2. Related Work

Xanadu is a company that makes photonic quantum computers, which can process information stored in quantum states of light [26] . These quantum computers can represent continuous variable using the amplitude and phase of light, which are ideal for machine learning where continuous variables are a norm.

A research team at Xanadu created light-based quantum neural networks using photonic gate circuits [27] , which can solve certain problems using exponentiallyless resources than their classical counterparts. Furthermore, the networks can transform simple quantum states into more complex ones, and perform common tasks in machine learning such as regression and classification. In another work [28] , these quantum networks were trained to convert laser light into states of a fixed number of photons. By adjusting the brightness and phase of the incoming light, the quantum states of one, two, or three photons can be created (Figure 1). Preparing a quantum state in a physics lab is a difficult task, but this technique can reduce the burden of creating an arbitrary quantum state. These quantum networks are made from a photonic quantum circuit with layers of gate structures, where the output of one layer can be the input to the next. These layers are similar to those found in classical neural networks.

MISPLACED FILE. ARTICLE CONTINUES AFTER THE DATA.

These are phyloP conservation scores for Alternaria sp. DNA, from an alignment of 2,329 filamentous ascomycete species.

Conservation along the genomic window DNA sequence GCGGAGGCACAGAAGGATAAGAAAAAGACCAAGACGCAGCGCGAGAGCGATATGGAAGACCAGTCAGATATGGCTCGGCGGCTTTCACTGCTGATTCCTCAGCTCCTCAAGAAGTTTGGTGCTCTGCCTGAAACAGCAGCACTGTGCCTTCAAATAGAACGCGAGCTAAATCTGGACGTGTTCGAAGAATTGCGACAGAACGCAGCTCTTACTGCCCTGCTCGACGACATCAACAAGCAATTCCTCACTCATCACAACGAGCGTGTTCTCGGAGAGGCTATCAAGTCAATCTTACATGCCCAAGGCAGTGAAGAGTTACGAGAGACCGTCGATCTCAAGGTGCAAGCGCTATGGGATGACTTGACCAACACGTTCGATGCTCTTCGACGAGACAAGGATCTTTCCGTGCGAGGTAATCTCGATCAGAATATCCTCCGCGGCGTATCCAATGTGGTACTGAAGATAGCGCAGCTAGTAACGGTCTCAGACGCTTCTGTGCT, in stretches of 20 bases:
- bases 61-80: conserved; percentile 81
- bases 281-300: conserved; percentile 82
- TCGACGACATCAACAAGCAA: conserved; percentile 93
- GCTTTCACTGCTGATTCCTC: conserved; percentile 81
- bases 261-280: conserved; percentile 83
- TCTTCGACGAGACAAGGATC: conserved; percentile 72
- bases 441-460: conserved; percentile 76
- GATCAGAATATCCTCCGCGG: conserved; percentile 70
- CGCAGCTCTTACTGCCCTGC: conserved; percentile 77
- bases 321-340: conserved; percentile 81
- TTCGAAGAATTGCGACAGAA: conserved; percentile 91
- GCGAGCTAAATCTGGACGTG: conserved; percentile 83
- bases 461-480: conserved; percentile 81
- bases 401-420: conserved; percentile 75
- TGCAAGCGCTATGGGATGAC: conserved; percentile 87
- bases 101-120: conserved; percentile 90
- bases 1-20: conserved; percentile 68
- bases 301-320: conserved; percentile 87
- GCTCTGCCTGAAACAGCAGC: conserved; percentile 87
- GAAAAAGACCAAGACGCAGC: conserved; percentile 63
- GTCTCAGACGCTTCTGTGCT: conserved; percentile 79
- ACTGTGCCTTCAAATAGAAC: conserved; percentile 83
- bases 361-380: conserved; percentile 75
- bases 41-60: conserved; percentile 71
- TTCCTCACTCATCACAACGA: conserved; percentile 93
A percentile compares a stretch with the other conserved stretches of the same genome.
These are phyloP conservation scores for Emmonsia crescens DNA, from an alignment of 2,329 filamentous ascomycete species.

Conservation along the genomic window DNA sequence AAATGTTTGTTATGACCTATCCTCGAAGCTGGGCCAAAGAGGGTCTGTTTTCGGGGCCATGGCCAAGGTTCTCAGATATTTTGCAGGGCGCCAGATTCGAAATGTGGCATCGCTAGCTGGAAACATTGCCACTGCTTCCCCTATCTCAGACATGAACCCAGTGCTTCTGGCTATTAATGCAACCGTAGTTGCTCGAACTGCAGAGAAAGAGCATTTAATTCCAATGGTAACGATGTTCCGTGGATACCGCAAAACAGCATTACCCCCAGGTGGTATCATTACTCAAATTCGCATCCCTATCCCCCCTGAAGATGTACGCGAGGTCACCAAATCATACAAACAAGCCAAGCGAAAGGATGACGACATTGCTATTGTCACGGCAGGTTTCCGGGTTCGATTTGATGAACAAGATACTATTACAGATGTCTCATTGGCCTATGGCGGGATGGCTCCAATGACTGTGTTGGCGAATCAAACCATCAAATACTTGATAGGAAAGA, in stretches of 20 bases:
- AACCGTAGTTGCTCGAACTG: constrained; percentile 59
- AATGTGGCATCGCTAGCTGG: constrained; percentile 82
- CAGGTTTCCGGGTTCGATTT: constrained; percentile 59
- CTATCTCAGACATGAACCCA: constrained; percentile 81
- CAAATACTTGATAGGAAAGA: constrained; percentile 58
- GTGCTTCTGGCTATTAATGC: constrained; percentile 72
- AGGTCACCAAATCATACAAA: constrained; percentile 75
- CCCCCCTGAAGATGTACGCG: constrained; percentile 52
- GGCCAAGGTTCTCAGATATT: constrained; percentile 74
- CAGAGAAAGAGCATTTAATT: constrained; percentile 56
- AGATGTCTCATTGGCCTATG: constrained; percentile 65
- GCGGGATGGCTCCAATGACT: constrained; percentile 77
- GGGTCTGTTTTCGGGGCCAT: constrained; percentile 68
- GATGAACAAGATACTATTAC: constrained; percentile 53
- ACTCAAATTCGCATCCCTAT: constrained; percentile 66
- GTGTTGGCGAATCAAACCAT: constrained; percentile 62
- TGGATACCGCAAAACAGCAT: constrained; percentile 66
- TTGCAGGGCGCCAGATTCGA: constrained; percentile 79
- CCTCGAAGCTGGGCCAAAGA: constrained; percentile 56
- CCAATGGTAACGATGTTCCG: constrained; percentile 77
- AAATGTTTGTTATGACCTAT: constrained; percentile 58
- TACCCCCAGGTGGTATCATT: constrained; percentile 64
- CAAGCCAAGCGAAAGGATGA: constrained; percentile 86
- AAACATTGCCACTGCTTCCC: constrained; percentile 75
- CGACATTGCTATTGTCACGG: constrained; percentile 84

In our previous work, we used these quantum neural networks to study the contextual bandit problem, and to implement Q learning and actor-critic algorithms [20] [21] [22] . In this paper, we direct our attention on implementation of the QR distributional Q learning algorithm with these networks.

3. Methods

We describe the test environments, QR distributional Q learning, and QR quantum networks in this section. Traditionally, RL focuses on the mean of the return; however, distributional RL aims to model the distribution over the returns in order to gain a more complete picture of their world. The output of the QR network in distributional RL is a quantile distribution, represented by a discrete set of supports for a given set of quantiles. Although the final decision on actions is still based on the Q values, which are the expected returns. One key difference is, that in distributional RL, the goal is to get full distributions rather than their expectations.

3.1. Environments

Two environments are employed in this study to examine the performance of quantum QR distributional Q learning. A grid world is used to check the rewards that the algorithm can collect for various quantile numbers, which are key parameters of the algorithm. A MDP Chain is used to see how this new algorithm explores the environment when compared the more familiar algorithm Q learning.

3.1.1. Grid World